Hospital Interior

Are Hospital Surfaces Really Clean?

A recent study reveals that despite strict adherence to recommended disinfection protocols in hospitals, microbial contamination persists on high-touch surfaces.

Conducted by researchers at the Central Texas Veterans Healthcare System, the study involved sampling 400 high-touch surfaces, such as workstations, breakroom tables, bed rails, resuscitation training dummies, and computer keyboards at nurse’s stations.

The analysis uncovered a total of 60 different types of bacteria across all samples, including Enterococcus, Staphylococcus aureus, Streptococcus, Escherichia coli, and Klebsiella aerogenes.

Remarkably, all 400 surfaces examined harbored bacteria, with the highest diversity found on the resuscitation dummies and bed rails. Additionally, approximately half of the identified bacteria were also detected in clinical samples obtained from patients.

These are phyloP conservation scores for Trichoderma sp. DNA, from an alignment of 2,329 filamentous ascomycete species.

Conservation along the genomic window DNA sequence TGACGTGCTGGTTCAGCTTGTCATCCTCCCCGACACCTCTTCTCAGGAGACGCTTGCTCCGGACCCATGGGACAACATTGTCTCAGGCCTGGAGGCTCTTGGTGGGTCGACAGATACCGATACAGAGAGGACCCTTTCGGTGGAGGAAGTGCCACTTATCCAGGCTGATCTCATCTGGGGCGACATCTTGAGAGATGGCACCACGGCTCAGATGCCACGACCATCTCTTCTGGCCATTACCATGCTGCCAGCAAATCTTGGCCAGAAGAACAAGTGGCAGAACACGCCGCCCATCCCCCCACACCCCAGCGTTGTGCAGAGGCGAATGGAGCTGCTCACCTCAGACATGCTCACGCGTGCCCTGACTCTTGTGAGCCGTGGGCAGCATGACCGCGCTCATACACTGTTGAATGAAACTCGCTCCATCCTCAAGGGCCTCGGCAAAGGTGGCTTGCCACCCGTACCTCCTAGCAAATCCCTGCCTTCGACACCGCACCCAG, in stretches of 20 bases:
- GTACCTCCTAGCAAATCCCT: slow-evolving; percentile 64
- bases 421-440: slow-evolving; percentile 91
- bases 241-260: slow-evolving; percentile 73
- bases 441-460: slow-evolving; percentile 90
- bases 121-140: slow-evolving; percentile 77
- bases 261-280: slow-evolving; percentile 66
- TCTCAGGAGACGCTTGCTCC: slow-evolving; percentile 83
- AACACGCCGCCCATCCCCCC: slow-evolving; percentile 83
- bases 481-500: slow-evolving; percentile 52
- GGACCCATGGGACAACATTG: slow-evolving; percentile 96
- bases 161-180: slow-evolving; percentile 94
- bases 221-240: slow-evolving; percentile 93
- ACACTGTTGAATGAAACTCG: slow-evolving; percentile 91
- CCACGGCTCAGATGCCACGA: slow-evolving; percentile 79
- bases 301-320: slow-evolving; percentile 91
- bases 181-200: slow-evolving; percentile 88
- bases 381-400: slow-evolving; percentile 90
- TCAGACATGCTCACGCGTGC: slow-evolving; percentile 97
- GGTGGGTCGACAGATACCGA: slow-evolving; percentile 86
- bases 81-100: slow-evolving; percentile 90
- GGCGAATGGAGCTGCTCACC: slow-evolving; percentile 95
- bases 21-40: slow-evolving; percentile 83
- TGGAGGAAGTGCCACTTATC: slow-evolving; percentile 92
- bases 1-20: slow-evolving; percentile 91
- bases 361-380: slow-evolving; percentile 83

Piyali Chatterjee, a research scientist at the Central Texas Veterans Healthcare System and the senior author of the study, expressed frustration over the persistence of hospital-acquired infections (HAIs) despite rigorous disinfection efforts.

Piyali stated “Our study clearly shows the bioburden associated with high-touch hospital surfaces and indicates that we must do better in protecting the health of our patients and hospital employees.”

Published in the American Journal of Infection Control, the study underscores the necessity for innovative disinfection strategies to combat microbial contamination effectively.

Tania Bubb, president of the Association for Professionals in Infection Control and Epidemiology, highlighted the importance of addressing the shortcomings in current disinfection practices. She stressed the significance of developing more effective protocols and educational initiatives to mitigate the spread of harmful organisms and safeguard individuals from HAIs.

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